You rely on your car to get you places. Without it, you may be unable to get to work, drive your kids to school or run errands. Having your car repossessed is a problem that quickly spreads to other areas of your life.

Vehicle repossession happens when you fail to make payments on a vehicle with a loan or lease. Finding yourself in danger of car repossession requires swift and informed action. We spoke with two experienced lawyers to find out how to deal with auto repossession, what rights you have if it happens to you and how to prevent a repossession before it's too late.

How auto repossession works

In some states, your creditor or lessor can repossess your car the first time you default on your loan or lease. By failing to make a car payment once, you are at risk of losing your vehicle to the repo man. Your creditor has the right to come onto your property and seize your vehicle without notice. Attorney John-Paul LaPré cautions that your financial responsibility is not absolved even after your vehicle is taken: "Debtors often believe that when the car went away, so did the loan. This is not so."

After repossession, the lender could auction off the vehicle if you don't have enough funds to cover the balance owed on the car. If the car sells for less than what you owe, you might be held liable for the deficiency -- the difference between the sale price and your balance.

The debtor will send written notice of the deficiency amount. This amount is often much higher than what you owed on your original balance. LaPré notes that these written notices usually "threaten lawsuits if the deficiency is not paid."

What to do if your car is repossessed

1. Pay off the repossessed car

Bankruptcy lawyer Steven Striffler notes that you have the right to "redeem the vehicle for the outstanding loan balance plus repossession costs before the lender may sell the vehicle." If you have the funds, paying off the car is the fastest, most effective course of action.

2. Negotiate

If you can't pay off your balance, call your lender to see if you can negotiate a "workout," an arrangement between you and your creditor.

3. File for bankruptcy

If a workout is unsuccessful, you could consider filing for bankruptcy. If you act quickly, you may be able to file for Chapter 13 bankruptcy and get the car back before it's sold. Striffler says that depending on the circumstances, this action "may allow the borrower to retain or regain possession of the vehicle and possibly modify the terms of their loan."

4. Participate in the auction

If you haven't come to an agreement with your lender, they might decide to sell your repossessed vehicle at an auction. If you have sufficient funds, you can buy back your car.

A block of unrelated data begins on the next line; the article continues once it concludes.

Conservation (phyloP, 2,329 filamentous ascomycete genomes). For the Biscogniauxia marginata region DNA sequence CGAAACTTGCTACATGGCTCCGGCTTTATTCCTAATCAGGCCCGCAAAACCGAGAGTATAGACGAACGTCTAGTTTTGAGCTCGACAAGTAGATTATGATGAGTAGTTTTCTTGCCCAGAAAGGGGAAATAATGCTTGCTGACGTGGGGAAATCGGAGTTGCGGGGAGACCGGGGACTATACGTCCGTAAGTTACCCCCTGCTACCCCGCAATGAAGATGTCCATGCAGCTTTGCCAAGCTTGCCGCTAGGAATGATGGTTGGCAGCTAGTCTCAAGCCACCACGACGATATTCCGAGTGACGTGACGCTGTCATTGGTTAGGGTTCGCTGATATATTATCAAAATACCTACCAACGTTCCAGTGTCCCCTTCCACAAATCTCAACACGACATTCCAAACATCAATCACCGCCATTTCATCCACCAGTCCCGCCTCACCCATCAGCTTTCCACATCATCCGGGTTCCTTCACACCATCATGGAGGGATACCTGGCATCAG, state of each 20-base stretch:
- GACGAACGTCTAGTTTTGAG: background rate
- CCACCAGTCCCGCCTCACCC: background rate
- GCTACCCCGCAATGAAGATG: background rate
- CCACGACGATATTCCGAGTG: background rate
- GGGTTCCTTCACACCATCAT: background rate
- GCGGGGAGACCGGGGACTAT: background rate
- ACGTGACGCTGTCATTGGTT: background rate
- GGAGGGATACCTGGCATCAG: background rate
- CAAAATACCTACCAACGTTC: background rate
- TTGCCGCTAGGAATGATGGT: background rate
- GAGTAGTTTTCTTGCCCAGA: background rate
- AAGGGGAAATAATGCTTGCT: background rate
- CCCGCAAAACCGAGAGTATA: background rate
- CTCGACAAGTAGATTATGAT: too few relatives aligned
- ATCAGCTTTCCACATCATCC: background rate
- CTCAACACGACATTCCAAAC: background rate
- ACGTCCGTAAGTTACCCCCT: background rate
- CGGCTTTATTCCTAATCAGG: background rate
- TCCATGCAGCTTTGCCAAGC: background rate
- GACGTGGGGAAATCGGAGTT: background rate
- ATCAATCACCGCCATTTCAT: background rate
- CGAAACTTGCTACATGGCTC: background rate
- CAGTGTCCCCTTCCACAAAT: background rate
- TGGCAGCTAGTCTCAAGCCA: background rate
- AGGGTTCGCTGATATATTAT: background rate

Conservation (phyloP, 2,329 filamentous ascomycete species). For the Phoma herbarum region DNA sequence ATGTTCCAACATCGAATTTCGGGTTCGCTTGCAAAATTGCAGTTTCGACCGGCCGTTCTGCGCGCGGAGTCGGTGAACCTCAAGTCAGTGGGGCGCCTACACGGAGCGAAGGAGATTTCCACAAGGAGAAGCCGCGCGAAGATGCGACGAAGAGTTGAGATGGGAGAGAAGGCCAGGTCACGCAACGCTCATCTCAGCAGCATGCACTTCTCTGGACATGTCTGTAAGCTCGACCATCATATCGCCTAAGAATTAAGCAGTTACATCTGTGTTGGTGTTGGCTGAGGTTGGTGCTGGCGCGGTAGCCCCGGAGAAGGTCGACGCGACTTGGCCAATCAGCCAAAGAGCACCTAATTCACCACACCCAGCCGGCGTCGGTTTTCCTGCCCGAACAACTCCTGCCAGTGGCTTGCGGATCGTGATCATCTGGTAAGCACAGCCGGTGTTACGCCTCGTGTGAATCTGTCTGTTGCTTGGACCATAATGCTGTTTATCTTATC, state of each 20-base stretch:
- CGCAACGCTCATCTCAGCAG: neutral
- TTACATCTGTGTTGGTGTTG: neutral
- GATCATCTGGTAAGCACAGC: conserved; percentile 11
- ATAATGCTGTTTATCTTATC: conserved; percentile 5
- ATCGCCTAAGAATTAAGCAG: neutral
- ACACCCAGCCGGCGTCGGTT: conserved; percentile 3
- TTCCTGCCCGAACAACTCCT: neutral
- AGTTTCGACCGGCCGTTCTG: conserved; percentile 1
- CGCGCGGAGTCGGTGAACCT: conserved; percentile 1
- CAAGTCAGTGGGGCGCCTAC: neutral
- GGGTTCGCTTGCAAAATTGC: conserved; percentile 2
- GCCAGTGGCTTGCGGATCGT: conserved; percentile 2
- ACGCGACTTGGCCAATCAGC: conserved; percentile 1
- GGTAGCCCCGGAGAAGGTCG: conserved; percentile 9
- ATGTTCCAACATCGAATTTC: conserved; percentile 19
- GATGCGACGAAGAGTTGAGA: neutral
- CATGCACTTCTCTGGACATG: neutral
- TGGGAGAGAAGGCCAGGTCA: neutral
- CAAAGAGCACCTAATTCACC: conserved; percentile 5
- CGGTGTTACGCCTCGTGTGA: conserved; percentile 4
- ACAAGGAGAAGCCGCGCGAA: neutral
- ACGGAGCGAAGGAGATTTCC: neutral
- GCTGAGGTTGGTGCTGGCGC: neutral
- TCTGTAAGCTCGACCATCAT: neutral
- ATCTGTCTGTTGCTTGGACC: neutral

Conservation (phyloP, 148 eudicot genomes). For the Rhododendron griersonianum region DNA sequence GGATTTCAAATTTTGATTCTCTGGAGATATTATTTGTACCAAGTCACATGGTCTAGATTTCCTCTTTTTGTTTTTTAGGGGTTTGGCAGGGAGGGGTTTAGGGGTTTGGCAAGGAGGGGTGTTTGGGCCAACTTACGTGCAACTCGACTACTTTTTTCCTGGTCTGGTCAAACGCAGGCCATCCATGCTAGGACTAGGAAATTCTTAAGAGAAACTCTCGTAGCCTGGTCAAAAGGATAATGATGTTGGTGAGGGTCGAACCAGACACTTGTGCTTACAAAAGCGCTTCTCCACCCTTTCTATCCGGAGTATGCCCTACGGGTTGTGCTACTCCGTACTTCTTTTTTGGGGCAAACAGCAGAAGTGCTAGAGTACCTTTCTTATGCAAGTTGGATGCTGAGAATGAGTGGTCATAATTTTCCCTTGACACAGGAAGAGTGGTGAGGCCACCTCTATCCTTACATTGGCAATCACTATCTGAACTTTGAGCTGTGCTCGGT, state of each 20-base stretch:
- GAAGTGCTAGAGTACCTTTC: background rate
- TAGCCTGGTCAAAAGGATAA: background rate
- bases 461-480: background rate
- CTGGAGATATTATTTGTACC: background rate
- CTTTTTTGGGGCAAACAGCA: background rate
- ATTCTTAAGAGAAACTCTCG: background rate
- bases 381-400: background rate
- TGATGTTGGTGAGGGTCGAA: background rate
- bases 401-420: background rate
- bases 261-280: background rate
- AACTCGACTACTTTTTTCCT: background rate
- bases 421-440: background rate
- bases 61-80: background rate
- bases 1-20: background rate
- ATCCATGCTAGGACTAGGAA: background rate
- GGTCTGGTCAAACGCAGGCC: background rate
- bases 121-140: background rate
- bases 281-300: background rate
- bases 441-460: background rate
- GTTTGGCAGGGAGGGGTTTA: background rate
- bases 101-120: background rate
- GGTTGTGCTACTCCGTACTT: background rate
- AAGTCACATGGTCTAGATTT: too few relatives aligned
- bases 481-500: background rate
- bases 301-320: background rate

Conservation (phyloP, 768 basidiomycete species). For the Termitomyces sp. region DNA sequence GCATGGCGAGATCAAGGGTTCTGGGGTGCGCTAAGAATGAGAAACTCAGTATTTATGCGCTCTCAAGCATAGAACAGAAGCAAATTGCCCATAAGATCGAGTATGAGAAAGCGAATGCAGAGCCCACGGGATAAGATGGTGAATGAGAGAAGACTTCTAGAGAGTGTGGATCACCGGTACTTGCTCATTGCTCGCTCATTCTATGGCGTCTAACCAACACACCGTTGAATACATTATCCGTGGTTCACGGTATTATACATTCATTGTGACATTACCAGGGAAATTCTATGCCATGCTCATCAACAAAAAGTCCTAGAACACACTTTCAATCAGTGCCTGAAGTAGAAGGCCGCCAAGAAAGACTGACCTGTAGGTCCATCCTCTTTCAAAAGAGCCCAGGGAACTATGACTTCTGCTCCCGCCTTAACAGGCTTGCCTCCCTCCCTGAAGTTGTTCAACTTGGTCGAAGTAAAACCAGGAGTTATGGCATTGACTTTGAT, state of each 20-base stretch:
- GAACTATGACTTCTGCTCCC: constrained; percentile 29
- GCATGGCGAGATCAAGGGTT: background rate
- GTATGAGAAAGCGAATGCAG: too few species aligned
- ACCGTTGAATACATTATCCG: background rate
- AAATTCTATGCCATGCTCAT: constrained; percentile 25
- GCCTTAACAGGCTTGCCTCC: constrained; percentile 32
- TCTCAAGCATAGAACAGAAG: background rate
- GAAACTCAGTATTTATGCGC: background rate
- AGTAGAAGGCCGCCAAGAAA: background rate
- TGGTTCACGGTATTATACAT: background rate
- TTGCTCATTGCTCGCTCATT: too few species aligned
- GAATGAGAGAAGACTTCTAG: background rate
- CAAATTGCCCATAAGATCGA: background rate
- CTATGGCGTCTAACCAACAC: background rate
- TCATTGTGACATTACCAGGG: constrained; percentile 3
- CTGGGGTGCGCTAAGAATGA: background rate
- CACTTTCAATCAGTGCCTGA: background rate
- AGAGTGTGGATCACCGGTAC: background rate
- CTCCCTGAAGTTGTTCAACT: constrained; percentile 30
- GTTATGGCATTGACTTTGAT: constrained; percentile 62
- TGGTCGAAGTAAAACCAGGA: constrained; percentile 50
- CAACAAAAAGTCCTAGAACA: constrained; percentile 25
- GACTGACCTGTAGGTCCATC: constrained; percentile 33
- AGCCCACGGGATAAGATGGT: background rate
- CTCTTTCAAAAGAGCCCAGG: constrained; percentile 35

5. Pay the deficiency

If you don't buy the car back, you are still held responsible for the deficiency. You will receive a letter with the deficiency amount. If you refuse to pay this amount, the creditor could take legal action against you.

Understand your rights

Your creditor has the right to repossess your vehicle if you don't make timely payments, but you also have legal rights in the process of repossession.

What a creditor cannot do

Your creditor cannot execute a "breach of the peace" LaPré states: "A collector or repossession company cannot use threats, coercion or other oppressive acts when recovering a vehicle." If your creditor uses these tactics to obtain your car, they may be required to compensate you or pay a penalty. You will also have a legal defense when dealing with your deficiency. An attorney will provide you with a course of action if your vehicle was taken in this manner.
Your creditor cannot intrude without your consent The collector cannot enter your private property, even if that's where the car is located, without your consent. This includes removing your car from a closed garage without warning you ahead of time.
Your creditor can't sell or keep any personal property found inside your vehicle You have the right to any personal property that was left in the car when it was seized, Striffler notes. If any of the items you left in your car are missing or not accounted for, you can work with an attorney to get compensation.

Avoiding car repossession

Taking action to prevent your vehicle from being repossessed will make your life easier going forward. Make sure you can make payments on time before committing to a lease or taking out a loan for a car.

If you're late on a payment, LaPré suggests you review the contract you signed when you got the car. The contract should say what it means to "default" on your loan or lease. "Don't let it get out of hand," LaPré says. "Make a late payment ASAP, and be certain to include all late fees and other valid charges."

Contacting your lender to negotiate a solution when you're in default is better than getting in touch after a repossession. "Don't just sit there waiting for the repo man," LaPré says. "Get in touch with the lender. Often they will negotiate something that may be much better than repossession and lawsuits." For instance, it may be possible to reinstate or refinance the loan, or to surrender the car.

If you can't work out a deal with the bank, LaPré recommends consulting an experienced bankruptcy lawyer.

Whatever you do, LaPré says, '"Don't do nothing!"